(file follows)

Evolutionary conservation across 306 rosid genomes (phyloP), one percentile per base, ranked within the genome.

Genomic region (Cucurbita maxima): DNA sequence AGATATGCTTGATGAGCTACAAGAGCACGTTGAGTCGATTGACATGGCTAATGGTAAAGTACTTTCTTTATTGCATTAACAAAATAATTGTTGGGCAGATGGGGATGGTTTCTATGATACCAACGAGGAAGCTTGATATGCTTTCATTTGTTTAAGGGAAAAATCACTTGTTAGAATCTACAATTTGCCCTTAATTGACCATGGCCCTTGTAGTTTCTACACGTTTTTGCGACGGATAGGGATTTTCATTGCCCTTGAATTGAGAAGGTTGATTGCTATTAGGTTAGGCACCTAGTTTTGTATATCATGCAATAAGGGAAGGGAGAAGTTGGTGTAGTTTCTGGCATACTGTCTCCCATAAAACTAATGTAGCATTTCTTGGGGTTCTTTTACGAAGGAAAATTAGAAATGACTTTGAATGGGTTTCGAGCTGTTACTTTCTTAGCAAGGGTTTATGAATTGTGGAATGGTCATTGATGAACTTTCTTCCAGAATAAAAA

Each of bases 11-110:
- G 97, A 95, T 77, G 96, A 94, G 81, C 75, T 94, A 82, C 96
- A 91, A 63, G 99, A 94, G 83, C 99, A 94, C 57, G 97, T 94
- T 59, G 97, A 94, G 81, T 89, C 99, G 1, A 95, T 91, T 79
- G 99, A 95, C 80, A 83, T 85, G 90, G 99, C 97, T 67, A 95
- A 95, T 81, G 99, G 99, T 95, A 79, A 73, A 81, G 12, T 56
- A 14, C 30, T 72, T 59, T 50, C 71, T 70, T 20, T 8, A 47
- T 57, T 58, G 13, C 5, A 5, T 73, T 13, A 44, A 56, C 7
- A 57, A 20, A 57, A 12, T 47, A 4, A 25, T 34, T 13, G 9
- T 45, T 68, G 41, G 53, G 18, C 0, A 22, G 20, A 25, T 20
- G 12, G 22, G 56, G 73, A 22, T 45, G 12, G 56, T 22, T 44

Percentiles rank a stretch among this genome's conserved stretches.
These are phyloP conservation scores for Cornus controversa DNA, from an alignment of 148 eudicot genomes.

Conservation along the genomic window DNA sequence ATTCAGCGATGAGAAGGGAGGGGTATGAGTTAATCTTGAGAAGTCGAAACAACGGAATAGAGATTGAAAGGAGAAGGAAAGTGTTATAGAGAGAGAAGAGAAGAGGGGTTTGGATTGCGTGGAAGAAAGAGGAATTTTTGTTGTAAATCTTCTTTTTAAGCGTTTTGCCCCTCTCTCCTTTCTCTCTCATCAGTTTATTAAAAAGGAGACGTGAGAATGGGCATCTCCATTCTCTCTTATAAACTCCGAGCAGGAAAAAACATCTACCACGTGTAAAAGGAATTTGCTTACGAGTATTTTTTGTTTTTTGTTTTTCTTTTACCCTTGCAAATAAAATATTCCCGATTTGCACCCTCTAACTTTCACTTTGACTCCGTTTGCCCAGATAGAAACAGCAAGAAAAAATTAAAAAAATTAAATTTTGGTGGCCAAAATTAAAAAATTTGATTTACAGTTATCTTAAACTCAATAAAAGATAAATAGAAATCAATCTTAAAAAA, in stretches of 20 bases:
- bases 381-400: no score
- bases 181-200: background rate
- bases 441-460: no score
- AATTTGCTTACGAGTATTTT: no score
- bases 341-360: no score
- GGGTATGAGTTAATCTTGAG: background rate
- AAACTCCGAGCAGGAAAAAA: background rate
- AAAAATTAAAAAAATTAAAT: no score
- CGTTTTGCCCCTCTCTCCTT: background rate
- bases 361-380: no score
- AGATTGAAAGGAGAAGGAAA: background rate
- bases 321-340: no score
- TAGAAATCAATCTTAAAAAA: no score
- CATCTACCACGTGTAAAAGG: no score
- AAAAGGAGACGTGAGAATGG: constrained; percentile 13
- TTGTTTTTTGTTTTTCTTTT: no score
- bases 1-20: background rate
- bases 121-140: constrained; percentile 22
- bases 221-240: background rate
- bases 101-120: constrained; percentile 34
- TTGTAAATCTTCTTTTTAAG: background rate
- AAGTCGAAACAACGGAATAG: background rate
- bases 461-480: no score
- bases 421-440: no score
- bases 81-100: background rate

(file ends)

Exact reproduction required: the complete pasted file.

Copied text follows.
Evolutionary conservation across 306 rosid genomes (phyloP), one percentile per base, ranked within the genome.

Genomic region (Cucurbita maxima): DNA sequence AGATATGCTTGATGAGCTACAAGAGCACGTTGAGTCGATTGACATGGCTAATGGTAAAGTACTTTCTTTATTGCATTAACAAAATAATTGTTGGGCAGATGGGGATGGTTTCTATGATACCAACGAGGAAGCTTGATATGCTTTCATTTGTTTAAGGGAAAAATCACTTGTTAGAATCTACAATTTGCCCTTAATTGACCATGGCCCTTGTAGTTTCTACACGTTTTTGCGACGGATAGGGATTTTCATTGCCCTTGAATTGAGAAGGTTGATTGCTATTAGGTTAGGCACCTAGTTTTGTATATCATGCAATAAGGGAAGGGAGAAGTTGGTGTAGTTTCTGGCATACTGTCTCCCATAAAACTAATGTAGCATTTCTTGGGGTTCTTTTACGAAGGAAAATTAGAAATGACTTTGAATGGGTTTCGAGCTGTTACTTTCTTAGCAAGGGTTTATGAATTGTGGAATGGTCATTGATGAACTTTCTTCCAGAATAAAAA

Each of bases 11-110:
- G 97, A 95, T 77, G 96, A 94, G 81, C 75, T 94, A 82, C 96
- A 91, A 63, G 99, A 94, G 83, C 99, A 94, C 57, G 97, T 94
- T 59, G 97, A 94, G 81, T 89, C 99, G 1, A 95, T 91, T 79
- G 99, A 95, C 80, A 83, T 85, G 90, G 99, C 97, T 67, A 95
- A 95, T 81, G 99, G 99, T 95, A 79, A 73, A 81, G 12, T 56
- A 14, C 30, T 72, T 59, T 50, C 71, T 70, T 20, T 8, A 47
- T 57, T 58, G 13, C 5, A 5, T 73, T 13, A 44, A 56, C 7
- A 57, A 20, A 57, A 12, T 47, A 4, A 25, T 34, T 13, G 9
- T 45, T 68, G 41, G 53, G 18, C 0, A 22, G 20, A 25, T 20
- G 12, G 22, G 56, G 73, A 22, T 45, G 12, G 56, T 22, T 44

Percentiles rank a stretch among this genome's conserved stretches.
These are phyloP conservation scores for Cornus controversa DNA, from an alignment of 148 eudicot genomes.

Conservation along the genomic window DNA sequence ATTCAGCGATGAGAAGGGAGGGGTATGAGTTAATCTTGAGAAGTCGAAACAACGGAATAGAGATTGAAAGGAGAAGGAAAGTGTTATAGAGAGAGAAGAGAAGAGGGGTTTGGATTGCGTGGAAGAAAGAGGAATTTTTGTTGTAAATCTTCTTTTTAAGCGTTTTGCCCCTCTCTCCTTTCTCTCTCATCAGTTTATTAAAAAGGAGACGTGAGAATGGGCATCTCCATTCTCTCTTATAAACTCCGAGCAGGAAAAAACATCTACCACGTGTAAAAGGAATTTGCTTACGAGTATTTTTTGTTTTTTGTTTTTCTTTTACCCTTGCAAATAAAATATTCCCGATTTGCACCCTCTAACTTTCACTTTGACTCCGTTTGCCCAGATAGAAACAGCAAGAAAAAATTAAAAAAATTAAATTTTGGTGGCCAAAATTAAAAAATTTGATTTACAGTTATCTTAAACTCAATAAAAGATAAATAGAAATCAATCTTAAAAAA, in stretches of 20 bases:
- bases 381-400: no score
- bases 181-200: background rate
- bases 441-460: no score
- AATTTGCTTACGAGTATTTT: no score
- bases 341-360: no score
- GGGTATGAGTTAATCTTGAG: background rate
- AAACTCCGAGCAGGAAAAAA: background rate
- AAAAATTAAAAAAATTAAAT: no score
- CGTTTTGCCCCTCTCTCCTT: background rate
- bases 361-380: no score
- AGATTGAAAGGAGAAGGAAA: background rate
- bases 321-340: no score
- TAGAAATCAATCTTAAAAAA: no score
- CATCTACCACGTGTAAAAGG: no score
- AAAAGGAGACGTGAGAATGG: constrained; percentile 13
- TTGTTTTTTGTTTTTCTTTT: no score
- bases 1-20: background rate
- bases 121-140: constrained; percentile 22
- bases 221-240: background rate
- bases 101-120: constrained; percentile 34
- TTGTAAATCTTCTTTTTAAG: background rate
- AAGTCGAAACAACGGAATAG: background rate
- bases 461-480: no score
- bases 421-440: no score
- bases 81-100: background rate